Martin Scorsese – His Greatest Music Moments

In this golden age of television it wasn’t going to be long before the silver fox of film dipped his toes in the water.

Beasts Of No Nation’ director Cary Joji Fukunaga did True Detective (the good series), Woody Allen’s just announced his upcoming series for Amazon Prime and heck, even Tarantino worked on CSI and ER. Yup, it’s high time Martin Scorsese jumped on the slippers and tea-time bandwagon.

Good news then that his ‘70s rock and roll HBO series Vinyl premieres tonight (February 15) on Sky Atlantic. Starting in 1973, it’s about a struggling record label and a new signing called The Nasty Bits. It’s even got Mick Jagger on producing duties and his son in a lead role. To say Vinyl’s got pedigree would be an understatement.

However, ol’ Marty’s best known as the creator of some of cinema’s most memorable scenes, often aided by a stack of our favourite tunes. We’ve done you the service of rounding up Scorsese’s best musical bits and put them right here in this blog. Why? Well, because as far back as we could remember, we always wanted to be a gangster…

‘Sunshine Of Your Love’ – Cream – Goodfellas

Recipe for the coolest scene ever – Take Robert ‘Resting Bitchface’ De Niro, stick him in a seriously sharp suit, add a seedy bar and a shroud of cigarette smoke, then top it off with perhaps the sexiest riff known to man. Mission accomplished.

‘Jumpin’ Jack Flash’ – Rolling Stones – Mean Streets

Quite possibly the coolest character entrance in movie history is this slow-mo tracking shot of ‘Ol Bobby Milk crashing into a bar, his arms around two (lucky?) females. It’s the savage, strutting riff of ‘Jumpin’ Jack Flash’ mixed with the hellish red glow of the camera that really gives this scene its underworld feel though.

‘House of the Rising Sun’ – The Animals – Casino

Yeah, it’s Robert De Niro again, sorry about that, but get used to it. Leaving out the big reveal scene at the end of gambling murder-fest Casino is just not an option. Featuring more deaths in three minutes than most directors’ entire canon, Eric Burdon’s tormented howl is transformed into a visceral lament for the fallen.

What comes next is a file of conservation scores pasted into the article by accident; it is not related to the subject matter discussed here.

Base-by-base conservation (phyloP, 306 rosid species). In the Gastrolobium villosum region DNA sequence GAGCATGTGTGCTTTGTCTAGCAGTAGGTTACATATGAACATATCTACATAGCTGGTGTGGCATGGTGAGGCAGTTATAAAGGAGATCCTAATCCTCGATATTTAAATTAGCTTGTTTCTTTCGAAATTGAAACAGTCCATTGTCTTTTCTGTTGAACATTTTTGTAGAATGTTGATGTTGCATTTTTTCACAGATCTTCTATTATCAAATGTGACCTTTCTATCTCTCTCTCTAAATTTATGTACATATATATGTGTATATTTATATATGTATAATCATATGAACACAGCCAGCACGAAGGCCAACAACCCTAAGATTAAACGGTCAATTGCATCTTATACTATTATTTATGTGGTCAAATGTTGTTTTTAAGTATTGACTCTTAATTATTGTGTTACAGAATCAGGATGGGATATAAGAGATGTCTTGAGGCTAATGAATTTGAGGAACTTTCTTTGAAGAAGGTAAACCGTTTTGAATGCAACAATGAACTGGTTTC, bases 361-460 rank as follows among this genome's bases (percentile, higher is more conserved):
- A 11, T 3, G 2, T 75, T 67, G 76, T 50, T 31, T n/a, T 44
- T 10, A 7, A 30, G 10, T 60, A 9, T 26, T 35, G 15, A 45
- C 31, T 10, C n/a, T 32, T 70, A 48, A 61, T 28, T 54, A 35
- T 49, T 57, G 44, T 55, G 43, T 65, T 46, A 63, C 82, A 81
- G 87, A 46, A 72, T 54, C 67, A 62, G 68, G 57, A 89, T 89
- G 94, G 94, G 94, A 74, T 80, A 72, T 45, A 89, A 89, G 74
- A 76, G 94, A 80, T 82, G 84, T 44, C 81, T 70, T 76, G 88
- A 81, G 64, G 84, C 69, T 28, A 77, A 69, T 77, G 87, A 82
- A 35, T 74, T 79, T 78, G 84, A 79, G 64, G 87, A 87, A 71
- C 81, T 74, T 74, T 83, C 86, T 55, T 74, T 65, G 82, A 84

‘I’m Shipping Up To Boston’ – Dropkick Murphys – The Departed

Aptly Irish in its jaunty, sailor-song sound, ‘I’m Shipping Up To Boston’ sets pulses racing just as the 2006 Oscar winner reaches biting point. Add in Jack Nicholson at his demented best as Boston mob overlord Frank Costello and you’ve got yourself a sure fire winner of a clip. “Just get rid of the fucking tail!”

‘Late For The Sky’ – Jackson Browne – Taxi Driver

Semi-psychopath Travis Bickle’s loneliness and isolation are brought into stark realisation by Clyde Jackson Browne’s haunting croon in this pensive scene. David Lindley puts in a shift on guitar too with one of the most touching solos to be put to celluloid.

‘Smokestack Lightnin’’ – Howlin’ Wolf – The Wolf of Wall Street

Debauchery and the blues often go hand in hand, but not quite as drastically as in shares-and-Champagne blow-out The Wolf Of Wall Street. Picture topless cheerleaders, wrestling dwarves and sacks of cocaine and you’ve got a pretty vivid image already. All Howlin’ Wolf’s depraved wail does is speed things along a little.

‘Janie Jones’ – The Clash – Bringing Out The Dead

What’s this? Nicolas Cage in a Scorsese film? Can this be for real? You bet your life it is, and barrelling down the streets of New York in an ambulance as a burnt out paramedic is how he’s doing it. Throw in Joe Strummer’s rocket-fuel rocker and you’ve got one happy film lover.

‘Layla’ – Derek and the Dominos – Goodfellas

Seared onto the brain of anyone that’s ever seen Scorsese’s 90s mob epic is the indelible link between a blood-smeared pink cadillac and Eric Clapton’s cascading piano masterpiece. It’s that simple.

‘Come Rain Or Come Shine’ – Ray Charles – The King of Comedy

Getting jumped by your stalker isn’t normally quite so relaxing. But when you flick immediately to the opening credits sequence – as in showbiz drama ‘The King Of Comedy’ – and blanket everything in Ray Charles’s velvet roar then getting antsy simply isn’t an option.

‘Gimme Shelter’ – The Rolling Stones – The Departed

One of a whole stack of ‘Gimme Shelter’ appearances that could have gone on this list, Jack Nicholson’s opening monologue in The Departed is made a hundred times better by the Glimmer Twins’ finest ever track. Merry Clayton’s powerhouse vocal performance swirls in and around Wacky Jack’s gruff narration in a crackling vocal dance that foreshadows the violence to come.

‘Signal To Noise’ – Peter Gabriel – Gangs of New York

Woah. If squeamish is a word often ascribed to you then this little clip isn’t one to settle down to on movie night. Axes fly, throats are slit and limbs severed in perhaps Scorsese’s bloodiest scene of all. The rumbling bass and stop-start riffing of Peter Gabriel’s swirling 2002 track doesn’t make things any cheerier either.